For efficient application to the field problems the equivalent continuum model is implemented in the program Fast Lagrangian analysis of continua (FLAC3D). The model was rigorously validated by simulating jointed rock specimens. Element tests were conducted for both uniaxial and triaxial cases and then compared with the respective experimental results. The numerical test program includes laboratory tested cylindrical rock specimens of different rock types, from plaster of Paris representing soft rock to granite representing very hard rock. The results of the equivalent continuum modelling were also compared with explicit modelling results where joints were incorporated in the model as interfaces. To represent highly discontinuous system, the laboratory investigation on block jointed specimens of gypsum plaster (Brown and Trollope, 1970) was modelled numerically using equivalent continuum approach.
To extend the applicability of the model to field applications, investigation were done by undertaking numerical modelling of two case studies underground caverns, one Nathpa Jhakri hydroelectric power cavern in Himachal Pradesh, India, and the other one Shiobara hydroelectric power cavern in Japan. This study verifies the efficiency of the present approach in estimating ground movement and stress distribution around the excavations in jointed rock masses. The modelling results were also compared with six other computation models as presented by Horii et al. (1999) for the Shiobara power house cavern. An attempt has also been made to numerically model the support system for the cavern and investigate the efficiency of reinforcements using FLAC3D. The model was also used for analyzing large scale slope in jointed rocks using the equivalent continuum model by undertaking numerical modelling of Anji bridge abutment slopes, in Jammu and Kashmir, India. Slope stability analysis is done using equivalent continuum approach for both, the original profiles as well as with the pier loads on cut profiles. Attempt was also made to exhibit the shear strength dependency of the strain though the hyperbolic stress- strain model. The shear strain developed in the slope increases with reducing the shear strength. The relationship between the shear strength reduction ratio ‘R’ and axial strain ‘ε’, for different values of failure ratio ‘Rf’ was studied and it was observed that, the value of ‘ε’ increases, as the value of ‘R’ increases especially it increases rapidly when the value ‘R’ approaches certain critical value, which varies with the value of ‘Rf’. This critical value of R is known as the critical shear strength reduction factor Rc and is highly sensitive to the confining stress. As the value of Rf increases, representing a transition from linear elastic nature to nonlinear nature, the value of critical shear strength reduction ratio also decreases. Relationship between the critical shear strength reduction ratio and the safety factor were examined to elucidate their physical meaning. It was observed that at critical value of the shear strength reduction ratio, a well defined failure shear zone developed from the toe to the crest of the slope.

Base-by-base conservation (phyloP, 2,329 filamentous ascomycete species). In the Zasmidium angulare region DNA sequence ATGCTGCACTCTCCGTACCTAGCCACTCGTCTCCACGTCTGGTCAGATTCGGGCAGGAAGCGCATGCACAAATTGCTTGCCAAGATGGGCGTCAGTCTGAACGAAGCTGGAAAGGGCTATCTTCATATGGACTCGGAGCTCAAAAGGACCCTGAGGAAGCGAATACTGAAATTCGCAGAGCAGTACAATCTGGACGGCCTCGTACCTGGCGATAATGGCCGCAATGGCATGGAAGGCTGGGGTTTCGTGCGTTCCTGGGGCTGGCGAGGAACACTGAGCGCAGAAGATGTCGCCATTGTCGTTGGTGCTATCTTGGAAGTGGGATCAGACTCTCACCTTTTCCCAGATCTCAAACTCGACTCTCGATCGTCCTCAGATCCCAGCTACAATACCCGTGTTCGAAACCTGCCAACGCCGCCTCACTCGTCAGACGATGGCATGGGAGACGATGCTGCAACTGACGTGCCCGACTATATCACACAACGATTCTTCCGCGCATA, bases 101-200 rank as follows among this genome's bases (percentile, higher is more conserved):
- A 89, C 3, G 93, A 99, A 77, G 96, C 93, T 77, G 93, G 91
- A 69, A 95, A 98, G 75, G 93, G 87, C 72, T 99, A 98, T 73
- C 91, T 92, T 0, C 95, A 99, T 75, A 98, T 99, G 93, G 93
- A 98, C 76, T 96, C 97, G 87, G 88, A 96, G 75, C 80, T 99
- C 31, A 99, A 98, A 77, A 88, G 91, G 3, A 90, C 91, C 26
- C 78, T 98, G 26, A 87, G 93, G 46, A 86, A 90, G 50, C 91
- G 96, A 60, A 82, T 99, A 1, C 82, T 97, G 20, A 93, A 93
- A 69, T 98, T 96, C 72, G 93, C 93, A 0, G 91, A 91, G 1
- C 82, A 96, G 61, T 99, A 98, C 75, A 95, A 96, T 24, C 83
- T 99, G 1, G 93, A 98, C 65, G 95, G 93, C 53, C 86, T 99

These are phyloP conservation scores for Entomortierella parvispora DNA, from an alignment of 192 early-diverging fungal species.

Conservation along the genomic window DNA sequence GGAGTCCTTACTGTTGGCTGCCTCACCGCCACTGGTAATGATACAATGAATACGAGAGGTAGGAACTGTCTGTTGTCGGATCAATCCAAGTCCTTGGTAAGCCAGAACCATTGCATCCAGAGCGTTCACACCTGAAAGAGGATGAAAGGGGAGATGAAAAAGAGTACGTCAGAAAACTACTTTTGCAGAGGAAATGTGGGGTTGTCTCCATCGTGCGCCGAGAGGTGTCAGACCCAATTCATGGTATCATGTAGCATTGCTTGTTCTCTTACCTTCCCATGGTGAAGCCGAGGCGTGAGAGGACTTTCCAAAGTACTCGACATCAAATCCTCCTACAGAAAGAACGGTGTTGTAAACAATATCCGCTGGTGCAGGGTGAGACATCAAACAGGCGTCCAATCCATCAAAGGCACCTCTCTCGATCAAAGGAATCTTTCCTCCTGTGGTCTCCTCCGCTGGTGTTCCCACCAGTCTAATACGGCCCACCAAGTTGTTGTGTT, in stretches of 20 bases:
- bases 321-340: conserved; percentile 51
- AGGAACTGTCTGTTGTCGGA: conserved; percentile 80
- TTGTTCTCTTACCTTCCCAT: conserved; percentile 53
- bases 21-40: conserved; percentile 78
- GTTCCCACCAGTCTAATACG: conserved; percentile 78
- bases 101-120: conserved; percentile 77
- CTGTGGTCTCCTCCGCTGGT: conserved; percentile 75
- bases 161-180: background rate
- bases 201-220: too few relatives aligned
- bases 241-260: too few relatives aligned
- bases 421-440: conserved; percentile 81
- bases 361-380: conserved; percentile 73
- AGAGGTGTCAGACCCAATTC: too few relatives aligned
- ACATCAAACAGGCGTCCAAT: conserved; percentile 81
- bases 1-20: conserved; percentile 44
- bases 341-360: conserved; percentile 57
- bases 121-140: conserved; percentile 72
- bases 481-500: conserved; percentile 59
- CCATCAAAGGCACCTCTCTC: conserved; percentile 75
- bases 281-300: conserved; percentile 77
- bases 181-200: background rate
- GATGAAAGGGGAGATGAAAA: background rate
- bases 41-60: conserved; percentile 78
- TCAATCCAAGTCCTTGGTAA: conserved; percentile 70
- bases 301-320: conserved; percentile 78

Intelligent models using ANNs were also developed to predict the elastic modulus of jointed rocks as an alternative to empirical equations and without predefining a mathematical model to correlate the properties.|
|Appears in Collections:||Civil Engineering (civil)|